In Newbound v Thames Water Utilities Ltd, the Court of Appeal has restored an Employment Tribunal’s decision that the Claimant was unfairly dismissed for a breach of his employer’s health and safety procedures.

The case is a reminder that, although an employer’s decision to dismiss must only be within a band of reasonable responses to be fair, that band is limited. In particular, dismissals for misconduct are likely to be outside the band of reasonable responses where there is a disparity in treatment between employees and where the rules relied upon have not been sufficiently well publicised.

The facts of the case

Mr. Newbound had been employed in sewer maintenance by Thames Water for 34 years. In summer 2011, Mr. Newbound was assigned to an annual inspection of a sewer in East London. He discussed the work with his manager beforehand and it was agreed that the work would be conducted with the benefit of breathing apparatus feeding air from above ground. They then went through the safe system of work form, SHE4, which applies to more complex tasks. The SHE4 was a new document and stipulated that breathing apparatus must be used. Mr. Newbound was to work alongside Mr. King (a contractor) and Mr. Andrews, “the competent person in charge”, responsible for health, safety and entry.

Whilst on site, Mr. Newbound, Mr. King and Mr. Andrews discussed whether they in fact needed the breathing apparatus. Following a gas test, they took the view that they did not. This subsequently came to Mr. Newbound’s manager’s attention.

Following an investigation and disciplinary procedure, Mr. Newbound was summarily dismissed for gross misconduct. However, Mr. Andrews received only a written warning on the basis that he was less experienced and it was felt that he had shown more remorse.

The Employment Tribunal decided that the dismissal was unfair. However, on appeal, the Employment Appeal Tribunal overturned that decision, finding that the Employment Tribunal had incorrectly imposed its own view of the seriousness of the misconduct (rather than applying the band of reasonable responses test).

The decision of the Court of Appeal

On further appeal to the Court of Appeal, the Employment Tribunal’s original finding of unfair dismissal was restored. The Court of Appeal emphasised that it was for the Employment Tribunal to determine the facts of the case and its decision, based on those facts, should only be overturned where there is an error of law or that decision is perverse. In reviewing the Employment Tribunal’s decision, the Court of Appeal paid particular attention to the following findings of fact:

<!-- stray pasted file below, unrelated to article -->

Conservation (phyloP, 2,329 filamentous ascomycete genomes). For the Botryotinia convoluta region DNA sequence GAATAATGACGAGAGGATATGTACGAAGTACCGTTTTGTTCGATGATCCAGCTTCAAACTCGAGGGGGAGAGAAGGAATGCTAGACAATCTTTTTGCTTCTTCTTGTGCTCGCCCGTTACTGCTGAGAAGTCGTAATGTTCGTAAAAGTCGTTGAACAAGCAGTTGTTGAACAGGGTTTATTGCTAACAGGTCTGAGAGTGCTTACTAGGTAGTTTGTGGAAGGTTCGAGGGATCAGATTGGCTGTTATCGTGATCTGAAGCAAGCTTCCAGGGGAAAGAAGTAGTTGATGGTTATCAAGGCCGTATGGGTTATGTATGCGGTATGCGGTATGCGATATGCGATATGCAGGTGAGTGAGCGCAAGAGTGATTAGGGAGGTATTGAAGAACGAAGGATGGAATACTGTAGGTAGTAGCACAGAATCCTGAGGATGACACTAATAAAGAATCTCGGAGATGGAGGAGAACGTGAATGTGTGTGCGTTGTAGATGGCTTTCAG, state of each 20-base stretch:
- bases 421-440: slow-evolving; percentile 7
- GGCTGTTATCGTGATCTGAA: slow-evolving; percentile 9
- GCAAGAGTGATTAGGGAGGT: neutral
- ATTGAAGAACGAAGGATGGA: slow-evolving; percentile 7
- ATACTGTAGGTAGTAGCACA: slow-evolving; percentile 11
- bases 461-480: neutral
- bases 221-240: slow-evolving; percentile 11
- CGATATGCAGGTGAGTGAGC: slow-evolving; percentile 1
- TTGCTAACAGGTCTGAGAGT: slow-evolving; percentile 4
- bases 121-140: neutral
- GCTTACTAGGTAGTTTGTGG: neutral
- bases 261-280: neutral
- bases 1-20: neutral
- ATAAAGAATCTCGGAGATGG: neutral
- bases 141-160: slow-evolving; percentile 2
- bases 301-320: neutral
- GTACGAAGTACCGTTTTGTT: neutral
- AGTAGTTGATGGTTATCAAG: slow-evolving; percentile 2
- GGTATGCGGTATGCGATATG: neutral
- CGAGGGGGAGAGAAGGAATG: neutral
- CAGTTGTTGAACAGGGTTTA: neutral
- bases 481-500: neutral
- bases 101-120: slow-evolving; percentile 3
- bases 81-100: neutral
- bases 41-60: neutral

1. During Mr. Newbound’s long service, Thames Water had given him considerable discretion in how he carried out his work, including in relation to breathing apparatus.
  2. The SHE4 was only recently introduced and Mr. Newbound had received insufficient training on its significance.
  3. Although the requirement for breathing apparatus in the SHE4 was discussed between Mr. Newbound and his manager, this was done quickly and the potential disciplinary consequences of failing to use the apparatus was not explained to Mr. Newbound.
  4. Mr. Andrews had also failed to comply with SHE4 in relation to the breathing apparatus. Even though he was in charge of the health and safety aspects of the work undertaken, he was treated more leniently.

In light of these facts, the Court of Appeal was satisfied that the Employment Tribunal had applied the correct test and was entitled to conclude that dismissal was not within the band of reasonable responses open to Thames Water. This was particularly so given the disparity in treatment between Mr. Newbound and Mr. Andrews.

In reaching this finding, it was noted that the band of reasonable responses is not infinitely wide. The assessment of whether a dismissal fell within that band is also to be determined in accordance with equity and the substantial merits of the case, which the Employment Tribunal had done.

What does the case mean?

There is often a perception that employers will be given significant latitude to decide whether dismissal is appropriate where there have been breaches of health and safety rules. This case highlights that such latitude will only go so far, and also the importance of consistent treatment in relation to the same incident as well as similar incidents in the past.